The CEO of SecondStax, a startup in the capital markets, Eugene Tawiah, highlighted the revolutionary potential of more integrated capital markets in Africa in a recent interview with Nairametrics. Tawiah, a capital markets expert from Ghana, outlined several significant advantages that could result from deeper integration, such as better portfolio balancing for investors, lower borrowing costs for governments, more accessible access to long-term capital for small African businesses, and easier fundraising for established companies.
Tawiah highlighted the existing reliance on domestic and foreign bond markets as a significant financial burden and specifically emphasized the potential for African governments to borrow from one another at a more favourable cost of capital. He proposed that the integration of capital markets could result in lower interest rates, making borrowing between African countries more affordable.
Tawiah addressed the macroeconomic imbalances that African economies face and emphasized how interconnected capital markets might provide a more diverse investment environment. Investors can distribute their holdings across several jurisdictions using a single capital market, improving risk management and relieving pressure.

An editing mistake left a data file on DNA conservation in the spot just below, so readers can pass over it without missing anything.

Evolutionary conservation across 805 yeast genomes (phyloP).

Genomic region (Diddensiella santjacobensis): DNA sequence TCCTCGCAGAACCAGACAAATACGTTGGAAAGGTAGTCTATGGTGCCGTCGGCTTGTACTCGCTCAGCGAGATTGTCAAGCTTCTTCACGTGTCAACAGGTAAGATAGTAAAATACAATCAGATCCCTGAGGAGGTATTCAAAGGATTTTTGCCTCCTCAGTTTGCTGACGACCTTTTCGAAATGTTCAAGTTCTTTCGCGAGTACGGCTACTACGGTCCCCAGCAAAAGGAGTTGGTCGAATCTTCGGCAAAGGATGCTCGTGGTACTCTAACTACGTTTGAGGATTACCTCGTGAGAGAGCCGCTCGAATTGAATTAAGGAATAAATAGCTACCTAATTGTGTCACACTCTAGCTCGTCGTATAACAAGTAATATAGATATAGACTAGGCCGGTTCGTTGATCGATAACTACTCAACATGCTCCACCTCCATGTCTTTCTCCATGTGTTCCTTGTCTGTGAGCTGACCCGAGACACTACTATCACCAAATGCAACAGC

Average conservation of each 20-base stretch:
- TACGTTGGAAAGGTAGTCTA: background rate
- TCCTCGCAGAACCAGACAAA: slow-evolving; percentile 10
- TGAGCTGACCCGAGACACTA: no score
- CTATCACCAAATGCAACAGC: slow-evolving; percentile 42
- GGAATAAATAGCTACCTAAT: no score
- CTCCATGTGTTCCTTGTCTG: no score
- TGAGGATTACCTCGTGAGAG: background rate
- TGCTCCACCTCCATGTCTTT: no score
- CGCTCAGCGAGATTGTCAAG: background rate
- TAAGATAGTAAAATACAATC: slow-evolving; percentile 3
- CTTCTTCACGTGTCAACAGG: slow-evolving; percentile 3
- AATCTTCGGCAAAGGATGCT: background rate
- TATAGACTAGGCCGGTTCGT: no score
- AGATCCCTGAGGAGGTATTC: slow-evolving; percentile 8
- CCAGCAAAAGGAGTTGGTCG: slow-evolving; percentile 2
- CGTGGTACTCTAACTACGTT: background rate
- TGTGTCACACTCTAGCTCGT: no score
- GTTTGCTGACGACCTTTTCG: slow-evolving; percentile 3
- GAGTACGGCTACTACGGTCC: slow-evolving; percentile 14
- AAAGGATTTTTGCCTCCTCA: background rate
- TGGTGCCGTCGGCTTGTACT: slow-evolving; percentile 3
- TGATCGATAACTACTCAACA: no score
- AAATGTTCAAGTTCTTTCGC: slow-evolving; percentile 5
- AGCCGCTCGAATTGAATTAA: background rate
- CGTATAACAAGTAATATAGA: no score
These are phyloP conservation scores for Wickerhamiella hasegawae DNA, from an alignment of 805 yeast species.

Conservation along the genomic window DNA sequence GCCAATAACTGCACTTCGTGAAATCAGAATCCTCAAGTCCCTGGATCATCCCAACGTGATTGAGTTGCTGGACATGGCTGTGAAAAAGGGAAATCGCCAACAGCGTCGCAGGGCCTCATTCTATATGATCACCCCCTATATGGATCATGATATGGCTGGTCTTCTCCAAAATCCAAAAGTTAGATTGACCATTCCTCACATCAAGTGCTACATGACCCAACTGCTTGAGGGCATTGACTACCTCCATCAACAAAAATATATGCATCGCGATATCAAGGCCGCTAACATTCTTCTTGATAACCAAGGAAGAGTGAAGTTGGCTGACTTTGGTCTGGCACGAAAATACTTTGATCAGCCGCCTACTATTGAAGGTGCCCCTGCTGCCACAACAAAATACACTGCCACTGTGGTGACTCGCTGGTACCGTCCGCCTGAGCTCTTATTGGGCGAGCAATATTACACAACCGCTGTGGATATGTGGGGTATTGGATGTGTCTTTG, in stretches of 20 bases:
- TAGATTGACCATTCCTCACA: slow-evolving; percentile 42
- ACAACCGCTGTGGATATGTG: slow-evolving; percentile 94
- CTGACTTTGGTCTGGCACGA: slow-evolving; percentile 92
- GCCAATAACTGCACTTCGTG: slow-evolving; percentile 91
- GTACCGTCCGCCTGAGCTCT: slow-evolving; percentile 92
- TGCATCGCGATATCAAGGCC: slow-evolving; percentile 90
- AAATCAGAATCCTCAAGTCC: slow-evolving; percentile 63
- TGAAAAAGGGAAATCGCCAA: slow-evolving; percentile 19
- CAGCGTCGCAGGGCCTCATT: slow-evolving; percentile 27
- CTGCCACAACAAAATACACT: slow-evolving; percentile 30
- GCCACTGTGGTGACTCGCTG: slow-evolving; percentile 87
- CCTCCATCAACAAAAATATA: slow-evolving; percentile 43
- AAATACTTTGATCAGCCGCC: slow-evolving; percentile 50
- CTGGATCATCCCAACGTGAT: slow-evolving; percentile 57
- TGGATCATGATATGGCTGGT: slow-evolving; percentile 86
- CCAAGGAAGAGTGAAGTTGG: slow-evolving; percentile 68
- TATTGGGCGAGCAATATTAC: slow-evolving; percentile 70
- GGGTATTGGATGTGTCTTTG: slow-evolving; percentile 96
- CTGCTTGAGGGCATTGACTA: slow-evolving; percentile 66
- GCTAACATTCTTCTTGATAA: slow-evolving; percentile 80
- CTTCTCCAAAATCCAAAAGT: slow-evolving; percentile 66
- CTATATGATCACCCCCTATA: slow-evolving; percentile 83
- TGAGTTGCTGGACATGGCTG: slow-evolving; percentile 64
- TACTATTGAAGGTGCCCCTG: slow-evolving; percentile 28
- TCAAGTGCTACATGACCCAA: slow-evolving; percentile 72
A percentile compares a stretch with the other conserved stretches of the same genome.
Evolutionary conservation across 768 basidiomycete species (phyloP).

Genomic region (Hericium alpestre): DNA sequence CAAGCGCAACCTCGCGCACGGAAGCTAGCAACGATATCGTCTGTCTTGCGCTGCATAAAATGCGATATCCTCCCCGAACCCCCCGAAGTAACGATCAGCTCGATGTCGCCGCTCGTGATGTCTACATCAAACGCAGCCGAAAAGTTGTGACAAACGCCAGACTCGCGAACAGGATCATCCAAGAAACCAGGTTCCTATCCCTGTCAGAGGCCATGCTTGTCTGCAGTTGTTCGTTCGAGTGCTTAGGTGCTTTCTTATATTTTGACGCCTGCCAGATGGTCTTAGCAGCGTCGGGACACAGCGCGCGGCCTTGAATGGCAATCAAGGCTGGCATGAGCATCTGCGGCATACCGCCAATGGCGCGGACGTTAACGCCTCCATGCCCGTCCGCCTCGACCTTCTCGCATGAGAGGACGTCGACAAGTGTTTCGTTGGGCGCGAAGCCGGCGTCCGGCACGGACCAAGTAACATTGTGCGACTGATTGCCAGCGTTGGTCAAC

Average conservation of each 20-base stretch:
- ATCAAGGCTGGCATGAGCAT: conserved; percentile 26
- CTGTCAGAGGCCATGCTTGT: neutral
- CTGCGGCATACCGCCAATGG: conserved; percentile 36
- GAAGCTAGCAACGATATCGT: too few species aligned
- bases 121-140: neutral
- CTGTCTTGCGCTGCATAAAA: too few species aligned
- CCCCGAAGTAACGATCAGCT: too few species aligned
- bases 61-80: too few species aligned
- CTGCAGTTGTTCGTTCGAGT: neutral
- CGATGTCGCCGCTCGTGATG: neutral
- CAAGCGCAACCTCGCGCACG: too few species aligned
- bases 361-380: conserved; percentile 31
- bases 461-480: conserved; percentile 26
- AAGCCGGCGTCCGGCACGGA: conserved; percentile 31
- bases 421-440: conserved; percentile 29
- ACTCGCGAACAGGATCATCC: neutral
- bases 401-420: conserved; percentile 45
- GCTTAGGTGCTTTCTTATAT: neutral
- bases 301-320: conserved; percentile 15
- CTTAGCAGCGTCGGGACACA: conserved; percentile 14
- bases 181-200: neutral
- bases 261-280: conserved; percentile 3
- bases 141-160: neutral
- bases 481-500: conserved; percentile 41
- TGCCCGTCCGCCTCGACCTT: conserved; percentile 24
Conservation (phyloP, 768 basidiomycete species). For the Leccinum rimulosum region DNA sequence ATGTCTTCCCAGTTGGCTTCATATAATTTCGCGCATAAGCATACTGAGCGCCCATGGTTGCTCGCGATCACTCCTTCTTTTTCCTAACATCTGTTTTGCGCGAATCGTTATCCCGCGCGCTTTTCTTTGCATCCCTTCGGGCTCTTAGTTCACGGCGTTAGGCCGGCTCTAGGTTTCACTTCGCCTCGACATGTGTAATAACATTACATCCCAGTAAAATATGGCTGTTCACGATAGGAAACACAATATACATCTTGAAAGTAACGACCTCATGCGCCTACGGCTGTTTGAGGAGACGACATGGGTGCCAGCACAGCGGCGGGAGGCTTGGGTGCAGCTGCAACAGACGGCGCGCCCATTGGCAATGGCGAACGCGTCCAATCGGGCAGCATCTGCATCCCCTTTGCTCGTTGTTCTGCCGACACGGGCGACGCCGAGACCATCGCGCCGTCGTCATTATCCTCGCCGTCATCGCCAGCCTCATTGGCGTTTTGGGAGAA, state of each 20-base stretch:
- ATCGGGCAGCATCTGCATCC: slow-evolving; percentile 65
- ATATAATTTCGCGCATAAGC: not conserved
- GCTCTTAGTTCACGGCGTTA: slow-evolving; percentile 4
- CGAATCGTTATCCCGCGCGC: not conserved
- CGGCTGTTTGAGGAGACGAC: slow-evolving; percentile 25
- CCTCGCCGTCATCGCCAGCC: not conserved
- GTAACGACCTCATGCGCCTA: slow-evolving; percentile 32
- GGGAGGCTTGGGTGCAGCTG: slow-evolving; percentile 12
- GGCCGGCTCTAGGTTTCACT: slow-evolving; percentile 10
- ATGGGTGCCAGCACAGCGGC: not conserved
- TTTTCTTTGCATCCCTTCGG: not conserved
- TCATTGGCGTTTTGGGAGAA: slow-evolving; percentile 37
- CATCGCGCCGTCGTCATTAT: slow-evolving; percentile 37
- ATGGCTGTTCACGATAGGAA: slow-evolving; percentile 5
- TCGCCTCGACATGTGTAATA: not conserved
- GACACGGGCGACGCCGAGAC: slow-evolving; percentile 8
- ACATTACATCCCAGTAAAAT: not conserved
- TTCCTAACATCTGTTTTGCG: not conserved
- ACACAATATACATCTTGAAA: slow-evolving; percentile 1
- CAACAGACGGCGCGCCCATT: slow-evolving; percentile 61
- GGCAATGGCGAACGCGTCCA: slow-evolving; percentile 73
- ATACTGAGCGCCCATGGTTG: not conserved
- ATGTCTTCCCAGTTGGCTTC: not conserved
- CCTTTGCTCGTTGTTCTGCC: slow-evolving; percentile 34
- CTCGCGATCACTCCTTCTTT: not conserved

The main obstacle to cross-border trade in Africa has been the difference in exchange rates. Tawiah offered creative answers to this problem, like doing away with the requirement for third-currency settlement systems.
He clarified that to avoid depending on third currencies like the US dollar, cross-border capital market traders implement strategies that allow for direct currency exchange. Tawiah talked about how the Pan-African Payment and Settlement System (PAPSS) is an essential component of the initiative to lessen Africa’s reliance on the US Dollar for currency conversion.
PAPSS is a crucial option for transactions involving significant amounts, such as bond purchases, because it allows for higher settlement sums. In contrast, existing settlement systems are designed for retail transactions. He underlined that PAPSS and similar platforms would help ease the pressure on the US dollar and possibly free up more foreign cash to be used for essential products and services throughout the continent.
The need for integrated capital markets coincides with the strain that foreign debt places on several African nations, notably Ghana, Egypt, Zambia, and Ethiopia. Debt restructuring agreements and talks with creditors highlight these countries’ economic difficulties. A regional strategy based on integrated capital markets will likely offer a mechanism to change the economy and promote resilience in financial uncertainty.